Rhode Island Sen. Sheldon Whitehouse on confirmation hearings, the Supreme Court, and dark money.

Questions About Dark Money? We Spoke With a Senator Who Has Answers.

Questions About Dark Money? We Spoke With a Senator Who Has Answers.

A daily news and culture podcast with Mike Pesca.
July 12 2018 10:39 PM

A Cancer on the Court

Dark money helped Trump nominee Neil Gorsuch get his spot on the Supreme Court. It could help Brett Kavanaugh too.

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Judge Brett Kavanaugh listens to Sen. Rob Portman talk about Kavanaugh’s qualifications before a meeting in the Russell Senate Office Building on Capitol Hill on Wednesday in Washington.

Chip Somodevilla / Getty Images

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On The Gist, the biases of Peter Strzok and the need to connect accusations with actual evidence.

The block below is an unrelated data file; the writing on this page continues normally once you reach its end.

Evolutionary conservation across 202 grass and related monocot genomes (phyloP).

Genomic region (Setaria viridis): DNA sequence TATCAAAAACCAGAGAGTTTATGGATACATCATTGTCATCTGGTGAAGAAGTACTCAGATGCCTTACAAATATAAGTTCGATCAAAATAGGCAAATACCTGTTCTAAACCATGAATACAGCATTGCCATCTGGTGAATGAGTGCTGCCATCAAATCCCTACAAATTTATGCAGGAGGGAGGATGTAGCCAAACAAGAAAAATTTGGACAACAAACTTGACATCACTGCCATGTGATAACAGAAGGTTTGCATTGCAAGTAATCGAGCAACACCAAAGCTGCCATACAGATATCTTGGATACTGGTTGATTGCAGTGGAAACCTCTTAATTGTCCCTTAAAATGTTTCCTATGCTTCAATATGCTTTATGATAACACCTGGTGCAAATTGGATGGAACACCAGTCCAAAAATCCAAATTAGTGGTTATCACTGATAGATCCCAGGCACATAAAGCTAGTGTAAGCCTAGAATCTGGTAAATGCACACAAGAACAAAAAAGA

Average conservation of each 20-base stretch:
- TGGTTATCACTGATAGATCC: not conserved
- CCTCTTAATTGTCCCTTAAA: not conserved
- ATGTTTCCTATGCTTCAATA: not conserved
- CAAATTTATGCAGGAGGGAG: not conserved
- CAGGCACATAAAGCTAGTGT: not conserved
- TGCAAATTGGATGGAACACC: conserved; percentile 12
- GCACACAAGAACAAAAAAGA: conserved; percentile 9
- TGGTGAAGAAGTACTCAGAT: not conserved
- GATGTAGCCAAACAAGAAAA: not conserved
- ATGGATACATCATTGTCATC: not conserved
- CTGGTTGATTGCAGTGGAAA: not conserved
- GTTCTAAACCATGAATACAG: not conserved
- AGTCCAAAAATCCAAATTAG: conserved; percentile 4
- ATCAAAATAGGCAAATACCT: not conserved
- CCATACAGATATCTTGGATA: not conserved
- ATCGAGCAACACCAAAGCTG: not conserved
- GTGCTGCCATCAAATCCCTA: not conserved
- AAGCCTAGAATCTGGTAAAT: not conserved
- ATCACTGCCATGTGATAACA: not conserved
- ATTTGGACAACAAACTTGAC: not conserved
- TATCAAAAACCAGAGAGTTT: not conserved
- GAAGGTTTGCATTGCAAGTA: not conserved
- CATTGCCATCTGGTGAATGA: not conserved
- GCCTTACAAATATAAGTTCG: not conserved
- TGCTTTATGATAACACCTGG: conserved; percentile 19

President Trump’s first appointment to the Supreme Court, Neil Gorsuch, benefited from anonymous donations worth millions. To Rhode Island Sen. Sheldon Whitehouse, this “dark money” has created a frightening loop: Deemed lawful by the Supreme Court in 2010, it gives special interests a lock not just on elected officials, but on the courts themselves.

In the Spiel, Trump might not know the difference between Wisconsin and Minnesota.

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Mike Pesca is the host of the Slate daily podcast The Gist. He also contributes reports and commentary to NPR.